The original store was located on Yongkang st. (near the flagship DTF) and is famed for creating fresh mango shaved ice over a decade ago. The couple that owned it got divorced or something and sold the original store on yongkang to someone else (it’s still a very popular tourist attraction for HK folks and the Japanese), and I think maybe the husband moved over to this new location. There is always a line – especially in the summer.
The mango shaved ice is very good of course, especially now that it’s mango season. I would also recommend the bubble milk tea shaved ice… it’s different and also really delicious, but can be a little cloying in the summer. There’s also a shaved tea and citrus ice that isn’t as awesome of a photo op, but more refreshing to consume in the heat. Either way, I suggest you bring someone with you so that you can try more than one type of shaved ice. They’re pretty big bowls too.
Taiwan’s First Popcorn Chicken Store(台灣第一家鹽酥雞創始總店), No. 530-1, Bei’an Road, Zhongshan District,Taipei City
This style of popcorn chicken (and fried other things – squid legs, fish cakes – my favorite!, chicken cartilage, mushrooms, etc.) is a very, very popular street snack in Taiwan. This place is more of a store-front and they’re really good even though they’re a bit out of the way. That said, they’re right around the corner from an MRT station so it’s not impossible to get to.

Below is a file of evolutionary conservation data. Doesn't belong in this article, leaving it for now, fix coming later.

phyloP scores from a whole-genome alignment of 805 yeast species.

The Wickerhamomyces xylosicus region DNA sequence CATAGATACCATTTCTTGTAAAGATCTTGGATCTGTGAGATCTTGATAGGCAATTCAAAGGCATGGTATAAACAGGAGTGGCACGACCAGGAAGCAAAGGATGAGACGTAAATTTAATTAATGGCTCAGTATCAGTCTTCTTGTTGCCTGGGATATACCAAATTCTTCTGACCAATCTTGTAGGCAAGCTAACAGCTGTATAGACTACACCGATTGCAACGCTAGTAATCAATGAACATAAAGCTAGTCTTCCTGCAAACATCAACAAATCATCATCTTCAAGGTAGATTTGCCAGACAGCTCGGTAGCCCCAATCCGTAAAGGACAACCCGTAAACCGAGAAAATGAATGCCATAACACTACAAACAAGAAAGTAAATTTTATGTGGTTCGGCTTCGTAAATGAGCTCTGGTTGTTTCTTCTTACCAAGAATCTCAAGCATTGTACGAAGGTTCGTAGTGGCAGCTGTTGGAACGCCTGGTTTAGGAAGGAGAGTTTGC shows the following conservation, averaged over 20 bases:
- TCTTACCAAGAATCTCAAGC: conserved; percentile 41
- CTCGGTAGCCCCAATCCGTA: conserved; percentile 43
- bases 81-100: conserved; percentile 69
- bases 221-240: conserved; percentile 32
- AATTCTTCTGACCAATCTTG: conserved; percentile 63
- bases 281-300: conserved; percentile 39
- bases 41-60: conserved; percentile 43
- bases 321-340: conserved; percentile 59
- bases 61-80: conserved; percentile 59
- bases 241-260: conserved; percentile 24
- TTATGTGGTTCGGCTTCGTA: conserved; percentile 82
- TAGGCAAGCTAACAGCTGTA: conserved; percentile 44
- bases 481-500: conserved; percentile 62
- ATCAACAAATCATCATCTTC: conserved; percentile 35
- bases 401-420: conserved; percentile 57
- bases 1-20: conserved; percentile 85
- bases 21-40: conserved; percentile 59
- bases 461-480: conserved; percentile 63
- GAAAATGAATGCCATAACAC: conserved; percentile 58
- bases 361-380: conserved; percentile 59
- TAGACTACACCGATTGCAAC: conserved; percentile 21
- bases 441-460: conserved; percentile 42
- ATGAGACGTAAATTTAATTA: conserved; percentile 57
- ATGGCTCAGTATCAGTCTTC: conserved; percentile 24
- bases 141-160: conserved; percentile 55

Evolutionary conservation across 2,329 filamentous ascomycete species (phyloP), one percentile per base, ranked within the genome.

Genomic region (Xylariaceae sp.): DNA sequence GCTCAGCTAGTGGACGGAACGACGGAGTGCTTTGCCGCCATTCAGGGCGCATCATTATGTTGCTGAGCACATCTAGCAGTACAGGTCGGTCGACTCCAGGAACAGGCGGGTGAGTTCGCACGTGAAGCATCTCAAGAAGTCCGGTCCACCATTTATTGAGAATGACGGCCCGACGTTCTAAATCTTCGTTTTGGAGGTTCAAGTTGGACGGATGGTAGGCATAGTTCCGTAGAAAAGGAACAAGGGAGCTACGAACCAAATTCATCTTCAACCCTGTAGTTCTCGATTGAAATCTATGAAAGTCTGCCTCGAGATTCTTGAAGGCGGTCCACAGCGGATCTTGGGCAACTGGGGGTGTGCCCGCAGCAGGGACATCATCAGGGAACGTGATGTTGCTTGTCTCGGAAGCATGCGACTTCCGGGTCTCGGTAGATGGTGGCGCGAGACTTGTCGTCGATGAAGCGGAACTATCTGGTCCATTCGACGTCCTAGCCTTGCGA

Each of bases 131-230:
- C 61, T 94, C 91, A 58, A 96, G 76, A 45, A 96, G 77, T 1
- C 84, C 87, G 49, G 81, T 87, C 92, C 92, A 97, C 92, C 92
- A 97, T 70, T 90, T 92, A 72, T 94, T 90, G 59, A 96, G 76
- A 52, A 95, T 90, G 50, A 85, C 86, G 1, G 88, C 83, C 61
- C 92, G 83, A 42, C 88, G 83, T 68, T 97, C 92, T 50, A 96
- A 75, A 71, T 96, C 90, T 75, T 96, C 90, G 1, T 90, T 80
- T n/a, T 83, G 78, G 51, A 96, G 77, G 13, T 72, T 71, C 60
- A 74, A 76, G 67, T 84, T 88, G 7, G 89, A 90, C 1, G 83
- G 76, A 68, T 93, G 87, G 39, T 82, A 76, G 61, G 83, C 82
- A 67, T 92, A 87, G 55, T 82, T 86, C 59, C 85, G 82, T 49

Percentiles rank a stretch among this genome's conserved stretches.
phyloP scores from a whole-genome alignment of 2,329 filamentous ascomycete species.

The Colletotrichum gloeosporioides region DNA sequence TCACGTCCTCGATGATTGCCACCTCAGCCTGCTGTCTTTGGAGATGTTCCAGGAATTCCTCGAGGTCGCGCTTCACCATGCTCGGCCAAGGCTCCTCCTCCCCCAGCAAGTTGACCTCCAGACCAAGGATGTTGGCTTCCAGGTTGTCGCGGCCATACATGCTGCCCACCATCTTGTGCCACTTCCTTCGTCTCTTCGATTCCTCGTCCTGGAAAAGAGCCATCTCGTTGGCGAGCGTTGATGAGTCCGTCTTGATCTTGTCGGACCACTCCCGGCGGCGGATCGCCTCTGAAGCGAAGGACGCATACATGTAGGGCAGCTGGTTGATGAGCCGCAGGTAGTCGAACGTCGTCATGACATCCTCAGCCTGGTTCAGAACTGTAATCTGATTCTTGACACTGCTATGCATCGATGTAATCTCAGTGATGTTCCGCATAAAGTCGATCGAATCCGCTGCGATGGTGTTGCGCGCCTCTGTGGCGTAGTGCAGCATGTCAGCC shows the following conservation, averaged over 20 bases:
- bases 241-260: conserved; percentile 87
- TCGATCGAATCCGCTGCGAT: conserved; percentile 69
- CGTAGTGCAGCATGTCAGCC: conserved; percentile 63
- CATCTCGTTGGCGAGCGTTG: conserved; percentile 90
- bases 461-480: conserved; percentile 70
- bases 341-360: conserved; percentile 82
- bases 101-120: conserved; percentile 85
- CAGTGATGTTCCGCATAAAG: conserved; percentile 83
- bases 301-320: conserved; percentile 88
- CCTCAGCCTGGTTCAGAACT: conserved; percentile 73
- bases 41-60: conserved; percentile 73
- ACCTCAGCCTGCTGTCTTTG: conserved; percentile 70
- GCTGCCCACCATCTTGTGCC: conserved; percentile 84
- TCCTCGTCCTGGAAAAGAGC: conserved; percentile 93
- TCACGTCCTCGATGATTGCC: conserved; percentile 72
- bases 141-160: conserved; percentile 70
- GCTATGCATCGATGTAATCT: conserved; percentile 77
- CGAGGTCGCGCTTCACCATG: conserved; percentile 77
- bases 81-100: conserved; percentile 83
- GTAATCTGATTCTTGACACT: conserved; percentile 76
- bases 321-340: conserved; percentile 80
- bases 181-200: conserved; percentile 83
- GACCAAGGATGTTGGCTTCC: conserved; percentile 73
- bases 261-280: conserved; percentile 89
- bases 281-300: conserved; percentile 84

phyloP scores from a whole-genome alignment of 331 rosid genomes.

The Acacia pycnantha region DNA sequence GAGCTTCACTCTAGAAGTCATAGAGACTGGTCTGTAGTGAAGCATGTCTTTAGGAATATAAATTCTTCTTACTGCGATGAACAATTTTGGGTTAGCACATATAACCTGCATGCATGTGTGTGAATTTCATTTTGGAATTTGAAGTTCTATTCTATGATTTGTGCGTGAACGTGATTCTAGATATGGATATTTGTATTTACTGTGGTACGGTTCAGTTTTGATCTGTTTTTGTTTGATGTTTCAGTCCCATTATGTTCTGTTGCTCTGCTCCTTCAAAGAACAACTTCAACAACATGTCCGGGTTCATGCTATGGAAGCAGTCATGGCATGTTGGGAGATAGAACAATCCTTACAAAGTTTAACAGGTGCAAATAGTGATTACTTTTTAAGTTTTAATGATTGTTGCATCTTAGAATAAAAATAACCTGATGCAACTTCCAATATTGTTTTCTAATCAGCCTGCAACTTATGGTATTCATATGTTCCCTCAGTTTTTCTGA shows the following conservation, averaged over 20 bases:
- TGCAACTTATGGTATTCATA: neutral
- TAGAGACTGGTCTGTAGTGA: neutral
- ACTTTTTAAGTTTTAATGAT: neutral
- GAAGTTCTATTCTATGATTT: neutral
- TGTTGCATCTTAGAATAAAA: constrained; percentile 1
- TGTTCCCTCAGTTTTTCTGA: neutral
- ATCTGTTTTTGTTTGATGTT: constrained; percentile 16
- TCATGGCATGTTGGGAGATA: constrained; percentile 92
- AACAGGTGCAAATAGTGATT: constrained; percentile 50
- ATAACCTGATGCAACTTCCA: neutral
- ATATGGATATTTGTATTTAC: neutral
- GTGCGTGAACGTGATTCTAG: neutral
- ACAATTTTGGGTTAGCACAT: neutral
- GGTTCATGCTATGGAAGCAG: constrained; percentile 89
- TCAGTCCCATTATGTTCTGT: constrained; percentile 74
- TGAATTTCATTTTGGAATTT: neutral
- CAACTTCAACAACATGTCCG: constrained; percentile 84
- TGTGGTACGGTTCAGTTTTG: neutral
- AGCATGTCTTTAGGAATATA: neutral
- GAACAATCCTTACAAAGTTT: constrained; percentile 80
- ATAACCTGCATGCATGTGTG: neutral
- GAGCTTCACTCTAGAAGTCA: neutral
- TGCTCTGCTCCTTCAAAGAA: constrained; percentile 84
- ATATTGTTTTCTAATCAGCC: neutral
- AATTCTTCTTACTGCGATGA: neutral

The city’s best Gua Bao (Taiwanese hamburger with peanut powder, omg so goood). You can order half-fatty, half-lean or full-on either way. We recommend going right as it opens and you’ll get a seat, no problem. Also do try the black sugar boba milk from the vendor across the street.
Address: 台北市中山區羅斯福路3段316巷8弄3號. Roosevelt Blvd Sec. 3, Lane 316, Alley 8,
No.3 MRT: Gongguan station. Hours: 11am-10pm, closed on Wednesdays.
The places listed here are fairly solid too:
In Taiwan, bubble tea is a must, the place they mention for bubble tea on the CNN list is supposed to be the store (now a chain) that created bubble tea. Other solid options include chains like ComeBuy and 50Lan. You can always adjust the sweetness/how much ice in each drink too. You can also say more or less boba depending on your preferences. =)